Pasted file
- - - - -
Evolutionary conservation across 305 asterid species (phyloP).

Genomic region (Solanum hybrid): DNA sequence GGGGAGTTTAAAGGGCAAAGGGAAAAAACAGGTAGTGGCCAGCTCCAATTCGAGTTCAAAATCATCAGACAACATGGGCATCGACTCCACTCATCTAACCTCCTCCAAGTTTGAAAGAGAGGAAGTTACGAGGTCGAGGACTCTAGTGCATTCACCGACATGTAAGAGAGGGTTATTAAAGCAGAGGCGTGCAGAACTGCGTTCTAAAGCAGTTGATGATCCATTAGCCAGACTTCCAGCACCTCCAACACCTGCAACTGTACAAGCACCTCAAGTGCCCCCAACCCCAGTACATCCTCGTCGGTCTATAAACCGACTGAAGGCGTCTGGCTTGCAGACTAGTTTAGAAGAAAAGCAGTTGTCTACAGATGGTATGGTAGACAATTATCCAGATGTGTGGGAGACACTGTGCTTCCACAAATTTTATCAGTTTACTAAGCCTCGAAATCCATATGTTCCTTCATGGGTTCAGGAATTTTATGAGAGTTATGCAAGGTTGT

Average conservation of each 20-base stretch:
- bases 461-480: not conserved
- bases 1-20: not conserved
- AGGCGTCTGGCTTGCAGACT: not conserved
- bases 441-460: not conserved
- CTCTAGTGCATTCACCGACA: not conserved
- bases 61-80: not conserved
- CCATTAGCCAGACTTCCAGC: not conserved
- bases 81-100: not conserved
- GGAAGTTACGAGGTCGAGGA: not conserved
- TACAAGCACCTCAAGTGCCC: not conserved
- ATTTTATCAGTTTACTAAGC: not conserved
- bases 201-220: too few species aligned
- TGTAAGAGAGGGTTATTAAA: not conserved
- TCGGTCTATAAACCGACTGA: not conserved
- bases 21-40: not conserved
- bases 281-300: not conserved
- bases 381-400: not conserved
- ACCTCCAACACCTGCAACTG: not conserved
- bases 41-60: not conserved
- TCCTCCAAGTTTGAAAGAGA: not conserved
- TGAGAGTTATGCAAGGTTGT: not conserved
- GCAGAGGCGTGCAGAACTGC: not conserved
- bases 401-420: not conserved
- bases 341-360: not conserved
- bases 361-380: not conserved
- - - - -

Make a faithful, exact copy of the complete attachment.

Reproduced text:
Evolutionary conservation across 305 asterid species (phyloP).

Genomic region (Solanum hybrid): DNA sequence GGGGAGTTTAAAGGGCAAAGGGAAAAAACAGGTAGTGGCCAGCTCCAATTCGAGTTCAAAATCATCAGACAACATGGGCATCGACTCCACTCATCTAACCTCCTCCAAGTTTGAAAGAGAGGAAGTTACGAGGTCGAGGACTCTAGTGCATTCACCGACATGTAAGAGAGGGTTATTAAAGCAGAGGCGTGCAGAACTGCGTTCTAAAGCAGTTGATGATCCATTAGCCAGACTTCCAGCACCTCCAACACCTGCAACTGTACAAGCACCTCAAGTGCCCCCAACCCCAGTACATCCTCGTCGGTCTATAAACCGACTGAAGGCGTCTGGCTTGCAGACTAGTTTAGAAGAAAAGCAGTTGTCTACAGATGGTATGGTAGACAATTATCCAGATGTGTGGGAGACACTGTGCTTCCACAAATTTTATCAGTTTACTAAGCCTCGAAATCCATATGTTCCTTCATGGGTTCAGGAATTTTATGAGAGTTATGCAAGGTTGT

Average conservation of each 20-base stretch:
- bases 461-480: not conserved
- bases 1-20: not conserved
- AGGCGTCTGGCTTGCAGACT: not conserved
- bases 441-460: not conserved
- CTCTAGTGCATTCACCGACA: not conserved
- bases 61-80: not conserved
- CCATTAGCCAGACTTCCAGC: not conserved
- bases 81-100: not conserved
- GGAAGTTACGAGGTCGAGGA: not conserved
- TACAAGCACCTCAAGTGCCC: not conserved
- ATTTTATCAGTTTACTAAGC: not conserved
- bases 201-220: too few species aligned
- TGTAAGAGAGGGTTATTAAA: not conserved
- TCGGTCTATAAACCGACTGA: not conserved
- bases 21-40: not conserved
- bases 281-300: not conserved
- bases 381-400: not conserved
- ACCTCCAACACCTGCAACTG: not conserved
- bases 41-60: not conserved
- TCCTCCAAGTTTGAAAGAGA: not conserved
- TGAGAGTTATGCAAGGTTGT: not conserved
- GCAGAGGCGTGCAGAACTGC: not conserved
- bases 401-420: not conserved
- bases 341-360: not conserved
- bases 361-380: not conserved